The Sea Monks (1963), he gets this aspect triumphantly right. It is quite unlike any other book of his and is, to my mind, his very best, fit to be ranked with Graham Greene’s Brighton Rock (1938), with which it has some similarities. We start with four teenagers, led by a thug called ‘King’ Macey, who set out to rob a Plymouth cinema of its takings. The manager intervenes and is shot dead; the police arrive, and the gang are pursued to the harbour but manage to hide in an old boat which they cast off. Adrift in fog, they are wrecked beside the ‘Swirlstone’ lighthouse (a barely disguised Eddystone) and rescued by the three keepers, the ‘sea monks’ of the title. But Macey must stop the keepers reporting their presence by radio, so he brings out his gun and starts an ordeal that will last until he can find a way of getting back to land undetected. He dominates and terrorises the other six people so that it seems impossible that anything can thwart him or prevent wholesale slaughter. The final part, in which he is defeated not by people so much as by nature itself and his ignorance of it, is utterly gripping and convincing.

One other book whose plot I will risk spoiling is Home to Roost (1976), the one I have already quoted and second last one he wrote. It is a book that remains puzzling even after you have finished reading. The first quarter describes a marriage being undermined by the intrusion of a TV actor who is a smooth seducer with no conscience. Haines, the wronged husband, eventually decides to commit murder, and devises what seems to be a perfect alibi. When the murder is committed, Haines is far away in Spain and could not possibly have come back in time. Later, however, the police accuse another man of the crime, another whose marriage has been ruined by the dead man.  Haines decides it is his duty to confess to save the other man from almost certain conviction. But convincing the police that he did commit a murder is anything but easy. He has to re-enact the whole event under close police supervision. The process is rather like a Paul Daniels magic show in which the trick is being explained. Or is it? Meanwhile the other suspect seems not to want to be exonerated, and in the end the reader is left in some doubt as to who actually killed the actor. This is perhaps the most characteristic and certainly the most baffling of Garve’s plots. It is certainly quite different from anything written by any other crime writer, something which can be said of half a dozen of Garve’s best books. Nevertheless, it is highly readable. Whatever his shortcomings, Garve was always the kind of writer who is both kind to the reader and hugely stimulating to the intelligence.

John Higgins has lived and worked in Thailand, Norway, the USA, Tanzania, Turkey, Egypt and Yugoslavia, teaching English between 1963 and 1986, and later lectured at Bristol and Stirling Universities.  With his wife Muriel, he became involved in CALL (Computer-Assisted Language Learning) and put together a number of innovative pieces of software, including the first versions of a program later released as STORYBOARD, ECLIPSE, RHUBARB and DEVELOPING TRAY. In 1986 John left the British Council and taught in the School of Education of Bristol University. He and his wife are now retired and live in Shaftesbury in Dorset. He has researched the life of the writer Victor Canning, and maintains a website covering his works. He has also edited Andrew Garve’s writings on Russia and written about them for the Literary Encyclopedia.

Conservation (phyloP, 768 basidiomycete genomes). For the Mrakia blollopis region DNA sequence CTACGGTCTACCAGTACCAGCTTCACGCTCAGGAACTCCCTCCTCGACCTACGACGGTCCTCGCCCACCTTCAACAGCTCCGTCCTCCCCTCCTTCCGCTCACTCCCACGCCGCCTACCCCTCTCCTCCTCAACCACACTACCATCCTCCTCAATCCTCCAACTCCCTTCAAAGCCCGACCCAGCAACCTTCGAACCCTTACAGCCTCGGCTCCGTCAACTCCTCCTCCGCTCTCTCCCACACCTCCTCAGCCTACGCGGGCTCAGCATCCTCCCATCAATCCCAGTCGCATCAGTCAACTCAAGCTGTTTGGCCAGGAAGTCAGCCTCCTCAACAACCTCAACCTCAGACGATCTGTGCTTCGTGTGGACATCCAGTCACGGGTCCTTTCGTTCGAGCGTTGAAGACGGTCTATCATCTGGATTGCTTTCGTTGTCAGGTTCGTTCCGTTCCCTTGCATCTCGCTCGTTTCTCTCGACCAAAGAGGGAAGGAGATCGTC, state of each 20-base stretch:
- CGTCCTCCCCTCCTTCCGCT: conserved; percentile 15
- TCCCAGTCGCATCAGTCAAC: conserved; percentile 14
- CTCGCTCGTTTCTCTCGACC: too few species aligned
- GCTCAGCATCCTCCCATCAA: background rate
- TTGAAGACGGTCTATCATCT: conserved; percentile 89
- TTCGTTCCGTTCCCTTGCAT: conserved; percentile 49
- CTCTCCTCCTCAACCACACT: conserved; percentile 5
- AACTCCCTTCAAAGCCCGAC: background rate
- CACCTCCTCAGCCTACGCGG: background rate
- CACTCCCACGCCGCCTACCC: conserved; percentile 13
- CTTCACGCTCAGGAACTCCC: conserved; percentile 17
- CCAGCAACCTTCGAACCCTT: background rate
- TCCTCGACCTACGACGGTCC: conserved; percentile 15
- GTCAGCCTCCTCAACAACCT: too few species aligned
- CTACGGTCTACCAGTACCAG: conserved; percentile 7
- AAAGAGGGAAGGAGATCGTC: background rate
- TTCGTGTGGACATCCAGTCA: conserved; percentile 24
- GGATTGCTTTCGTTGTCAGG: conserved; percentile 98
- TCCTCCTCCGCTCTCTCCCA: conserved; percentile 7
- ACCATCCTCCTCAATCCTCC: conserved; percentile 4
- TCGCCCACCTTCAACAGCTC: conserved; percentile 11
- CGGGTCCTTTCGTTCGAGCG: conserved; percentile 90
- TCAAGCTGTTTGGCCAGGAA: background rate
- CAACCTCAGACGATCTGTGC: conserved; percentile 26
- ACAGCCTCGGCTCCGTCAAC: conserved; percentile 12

for a complete list of Garve’s works.


Monday 29 January 2018

A J Cross

Dorothy Marshall-Gent talks with A J Cross

A J Cross is a forensic psychologist and court-appointed expert witness.
She obtained her Master’s Degree and PhD at the University of Birmingham, the latter relating to children as witnesses within the criminal court system.
 Anne's professional experience has included consultancy work for the Probation Service in her home city.
Anne currently lives in Birmingham with her jazz-musician husband

She has written four books featuring Dr Kate Hanson
Gone in Seconds (2012)
Art of Deception (2013)

Dot: Hi Anne, I’ve just finished your latest book, Something Evil Comes, and whilst it’s not unusual to find a body in a crypt - it was in this case!  Could you tell us how you came up with such an intriguing storyline?
Anne: I'm fascinated by the concept of badness in an unexpected context. There have been many news reports of individuals who are regarded by definition as good when in reality they are not and that context is often religious. That started me off on the theme for 'Something'.

Dot: I was struck by how the novel manages to include fascinating aspects of the practice and procedures of a forensic psychologist, whilst maintaining pace and interest.  How do you achieve this important balance in your writing?
Anne: it can be difficult because the temptation is to give chapter and verse of what you know which can kill a novel's pace. The trick is to create a distillation of a theory so that it's fully informative, relevant but also economical. The danger always is that if you love your area of expertise you are likely to Go On And On. It's a tendency I have to fight against.